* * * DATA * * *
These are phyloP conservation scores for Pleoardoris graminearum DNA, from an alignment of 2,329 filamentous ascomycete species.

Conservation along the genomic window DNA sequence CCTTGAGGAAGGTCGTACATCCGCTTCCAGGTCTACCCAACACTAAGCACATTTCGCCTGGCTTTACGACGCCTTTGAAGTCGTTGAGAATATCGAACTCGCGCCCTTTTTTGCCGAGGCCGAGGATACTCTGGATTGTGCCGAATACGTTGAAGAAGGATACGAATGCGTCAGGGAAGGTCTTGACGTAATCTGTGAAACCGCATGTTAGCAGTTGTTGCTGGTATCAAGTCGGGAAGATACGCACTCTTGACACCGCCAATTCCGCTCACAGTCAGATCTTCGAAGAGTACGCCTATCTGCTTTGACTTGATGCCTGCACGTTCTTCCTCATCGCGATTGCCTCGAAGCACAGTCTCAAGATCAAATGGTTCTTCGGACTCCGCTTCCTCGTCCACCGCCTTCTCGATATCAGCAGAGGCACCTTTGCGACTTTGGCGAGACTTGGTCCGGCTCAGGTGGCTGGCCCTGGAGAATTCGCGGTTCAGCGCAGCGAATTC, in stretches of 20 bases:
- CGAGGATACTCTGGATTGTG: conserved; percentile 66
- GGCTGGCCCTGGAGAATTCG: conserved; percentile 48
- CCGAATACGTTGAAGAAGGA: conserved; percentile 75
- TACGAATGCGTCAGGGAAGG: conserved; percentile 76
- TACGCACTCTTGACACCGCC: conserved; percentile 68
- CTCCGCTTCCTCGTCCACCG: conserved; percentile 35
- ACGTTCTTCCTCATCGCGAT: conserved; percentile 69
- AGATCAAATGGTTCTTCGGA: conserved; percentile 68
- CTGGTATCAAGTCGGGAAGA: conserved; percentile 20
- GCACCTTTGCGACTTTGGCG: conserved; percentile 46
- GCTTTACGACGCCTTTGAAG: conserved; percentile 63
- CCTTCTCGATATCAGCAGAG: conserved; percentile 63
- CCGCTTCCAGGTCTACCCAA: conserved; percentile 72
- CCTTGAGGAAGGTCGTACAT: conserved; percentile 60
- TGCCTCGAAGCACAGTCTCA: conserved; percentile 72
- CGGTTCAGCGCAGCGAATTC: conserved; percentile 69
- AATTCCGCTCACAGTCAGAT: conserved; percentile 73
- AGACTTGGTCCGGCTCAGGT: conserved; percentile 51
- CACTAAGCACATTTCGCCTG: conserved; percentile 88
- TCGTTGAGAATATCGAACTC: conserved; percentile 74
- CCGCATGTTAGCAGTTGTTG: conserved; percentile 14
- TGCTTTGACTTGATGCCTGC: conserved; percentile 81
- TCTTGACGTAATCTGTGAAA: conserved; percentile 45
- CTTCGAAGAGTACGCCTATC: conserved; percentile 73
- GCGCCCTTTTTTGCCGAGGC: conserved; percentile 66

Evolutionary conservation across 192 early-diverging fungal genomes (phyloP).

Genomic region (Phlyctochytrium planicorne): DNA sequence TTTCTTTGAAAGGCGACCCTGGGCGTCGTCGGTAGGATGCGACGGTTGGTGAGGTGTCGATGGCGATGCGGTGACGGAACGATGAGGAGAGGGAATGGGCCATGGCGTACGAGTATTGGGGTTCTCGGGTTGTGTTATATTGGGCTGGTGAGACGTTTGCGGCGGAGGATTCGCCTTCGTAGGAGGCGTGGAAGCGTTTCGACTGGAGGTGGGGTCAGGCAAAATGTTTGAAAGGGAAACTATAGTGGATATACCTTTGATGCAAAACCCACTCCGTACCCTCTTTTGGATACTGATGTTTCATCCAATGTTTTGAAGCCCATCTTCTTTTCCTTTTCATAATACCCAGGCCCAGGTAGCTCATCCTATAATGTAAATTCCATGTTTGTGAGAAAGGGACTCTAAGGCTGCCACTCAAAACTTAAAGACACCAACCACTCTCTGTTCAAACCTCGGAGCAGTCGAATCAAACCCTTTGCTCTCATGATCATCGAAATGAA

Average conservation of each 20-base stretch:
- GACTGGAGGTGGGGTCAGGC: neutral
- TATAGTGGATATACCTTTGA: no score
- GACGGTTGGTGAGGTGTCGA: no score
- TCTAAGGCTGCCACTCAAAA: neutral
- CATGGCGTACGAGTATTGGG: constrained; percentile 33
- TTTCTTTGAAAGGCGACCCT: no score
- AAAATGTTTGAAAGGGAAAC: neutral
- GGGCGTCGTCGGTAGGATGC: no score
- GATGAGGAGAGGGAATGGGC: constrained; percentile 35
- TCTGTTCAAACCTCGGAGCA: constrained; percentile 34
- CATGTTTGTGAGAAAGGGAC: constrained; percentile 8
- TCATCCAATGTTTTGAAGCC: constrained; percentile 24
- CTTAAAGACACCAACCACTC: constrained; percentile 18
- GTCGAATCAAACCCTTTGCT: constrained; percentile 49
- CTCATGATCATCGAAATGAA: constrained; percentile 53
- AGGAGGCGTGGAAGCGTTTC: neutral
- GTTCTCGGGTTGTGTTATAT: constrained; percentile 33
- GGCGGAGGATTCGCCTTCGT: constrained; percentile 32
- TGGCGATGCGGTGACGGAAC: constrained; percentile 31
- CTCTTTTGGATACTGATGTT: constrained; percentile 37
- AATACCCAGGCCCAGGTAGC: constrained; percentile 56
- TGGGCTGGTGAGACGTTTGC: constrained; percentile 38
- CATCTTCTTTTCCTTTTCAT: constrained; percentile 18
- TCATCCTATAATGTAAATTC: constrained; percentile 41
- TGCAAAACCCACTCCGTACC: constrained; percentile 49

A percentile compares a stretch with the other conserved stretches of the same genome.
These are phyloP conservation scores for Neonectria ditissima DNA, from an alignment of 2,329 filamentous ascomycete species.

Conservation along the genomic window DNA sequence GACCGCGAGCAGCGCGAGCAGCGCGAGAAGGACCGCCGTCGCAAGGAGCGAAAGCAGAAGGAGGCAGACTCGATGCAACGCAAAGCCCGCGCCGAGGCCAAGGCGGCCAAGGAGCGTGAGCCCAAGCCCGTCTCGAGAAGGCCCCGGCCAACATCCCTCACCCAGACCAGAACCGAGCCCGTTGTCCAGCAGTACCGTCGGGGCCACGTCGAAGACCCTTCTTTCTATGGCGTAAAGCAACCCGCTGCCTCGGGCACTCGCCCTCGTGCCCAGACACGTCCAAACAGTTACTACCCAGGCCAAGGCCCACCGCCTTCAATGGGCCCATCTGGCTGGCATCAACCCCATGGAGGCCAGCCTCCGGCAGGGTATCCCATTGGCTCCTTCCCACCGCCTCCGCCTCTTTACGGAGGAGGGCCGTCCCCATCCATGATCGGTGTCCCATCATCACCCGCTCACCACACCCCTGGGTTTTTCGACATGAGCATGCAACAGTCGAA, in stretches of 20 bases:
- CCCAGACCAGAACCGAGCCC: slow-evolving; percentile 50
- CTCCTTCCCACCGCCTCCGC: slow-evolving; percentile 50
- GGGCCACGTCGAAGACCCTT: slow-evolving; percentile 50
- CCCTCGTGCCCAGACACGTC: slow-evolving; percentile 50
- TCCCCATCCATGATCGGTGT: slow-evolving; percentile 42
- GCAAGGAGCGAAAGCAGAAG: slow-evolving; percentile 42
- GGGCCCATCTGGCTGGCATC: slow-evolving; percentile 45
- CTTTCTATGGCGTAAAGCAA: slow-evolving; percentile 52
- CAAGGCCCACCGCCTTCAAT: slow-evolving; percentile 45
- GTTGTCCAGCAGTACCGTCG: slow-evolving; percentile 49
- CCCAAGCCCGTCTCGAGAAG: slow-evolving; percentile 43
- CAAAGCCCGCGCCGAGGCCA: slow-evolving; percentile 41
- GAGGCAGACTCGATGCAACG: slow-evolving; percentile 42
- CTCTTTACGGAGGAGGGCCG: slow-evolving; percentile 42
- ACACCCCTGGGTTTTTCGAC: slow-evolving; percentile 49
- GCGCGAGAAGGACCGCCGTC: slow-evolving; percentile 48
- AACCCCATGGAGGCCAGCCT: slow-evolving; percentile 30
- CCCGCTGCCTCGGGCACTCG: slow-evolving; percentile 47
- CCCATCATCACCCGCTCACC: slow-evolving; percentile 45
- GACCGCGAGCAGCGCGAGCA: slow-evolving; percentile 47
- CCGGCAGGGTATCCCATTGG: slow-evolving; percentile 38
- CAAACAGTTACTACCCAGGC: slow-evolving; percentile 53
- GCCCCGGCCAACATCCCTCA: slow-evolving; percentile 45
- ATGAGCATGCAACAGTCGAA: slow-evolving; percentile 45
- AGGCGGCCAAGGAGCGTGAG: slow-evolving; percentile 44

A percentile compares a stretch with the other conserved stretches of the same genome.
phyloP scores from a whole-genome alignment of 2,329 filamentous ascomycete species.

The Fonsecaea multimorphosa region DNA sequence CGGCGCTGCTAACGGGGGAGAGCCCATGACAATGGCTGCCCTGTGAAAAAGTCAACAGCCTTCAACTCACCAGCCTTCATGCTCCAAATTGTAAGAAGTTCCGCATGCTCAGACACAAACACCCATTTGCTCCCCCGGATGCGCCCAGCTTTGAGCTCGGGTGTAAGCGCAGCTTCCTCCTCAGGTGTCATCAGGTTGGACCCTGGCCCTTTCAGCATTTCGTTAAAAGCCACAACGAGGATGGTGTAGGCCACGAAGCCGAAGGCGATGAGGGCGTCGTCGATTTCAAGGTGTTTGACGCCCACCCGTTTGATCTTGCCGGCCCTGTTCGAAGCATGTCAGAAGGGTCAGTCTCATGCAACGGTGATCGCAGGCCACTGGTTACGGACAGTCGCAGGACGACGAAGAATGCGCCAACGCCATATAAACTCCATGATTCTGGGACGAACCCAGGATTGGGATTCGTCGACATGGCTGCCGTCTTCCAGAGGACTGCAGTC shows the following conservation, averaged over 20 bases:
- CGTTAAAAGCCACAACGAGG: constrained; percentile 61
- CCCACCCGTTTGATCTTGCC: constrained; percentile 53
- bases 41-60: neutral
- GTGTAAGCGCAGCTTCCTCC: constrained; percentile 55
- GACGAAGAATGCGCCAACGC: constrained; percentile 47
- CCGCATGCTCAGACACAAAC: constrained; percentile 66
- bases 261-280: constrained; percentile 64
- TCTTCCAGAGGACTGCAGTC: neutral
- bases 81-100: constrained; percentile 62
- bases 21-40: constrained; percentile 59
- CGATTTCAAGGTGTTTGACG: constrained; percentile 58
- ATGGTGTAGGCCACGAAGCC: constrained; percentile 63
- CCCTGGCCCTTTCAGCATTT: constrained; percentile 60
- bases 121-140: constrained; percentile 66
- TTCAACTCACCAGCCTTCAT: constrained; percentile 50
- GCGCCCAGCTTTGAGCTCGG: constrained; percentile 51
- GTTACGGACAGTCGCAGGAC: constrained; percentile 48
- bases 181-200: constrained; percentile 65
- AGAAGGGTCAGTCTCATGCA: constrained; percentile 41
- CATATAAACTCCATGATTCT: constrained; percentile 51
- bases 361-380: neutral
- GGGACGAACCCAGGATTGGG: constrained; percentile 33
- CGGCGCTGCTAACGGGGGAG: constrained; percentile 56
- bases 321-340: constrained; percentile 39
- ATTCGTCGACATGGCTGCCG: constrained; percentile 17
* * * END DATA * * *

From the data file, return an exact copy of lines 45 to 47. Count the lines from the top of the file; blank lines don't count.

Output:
- CTCATGATCATCGAAATGAA: constrained; percentile 53
- AGGAGGCGTGGAAGCGTTTC: neutral
- GTTCTCGGGTTGTGTTATAT: constrained; percentile 33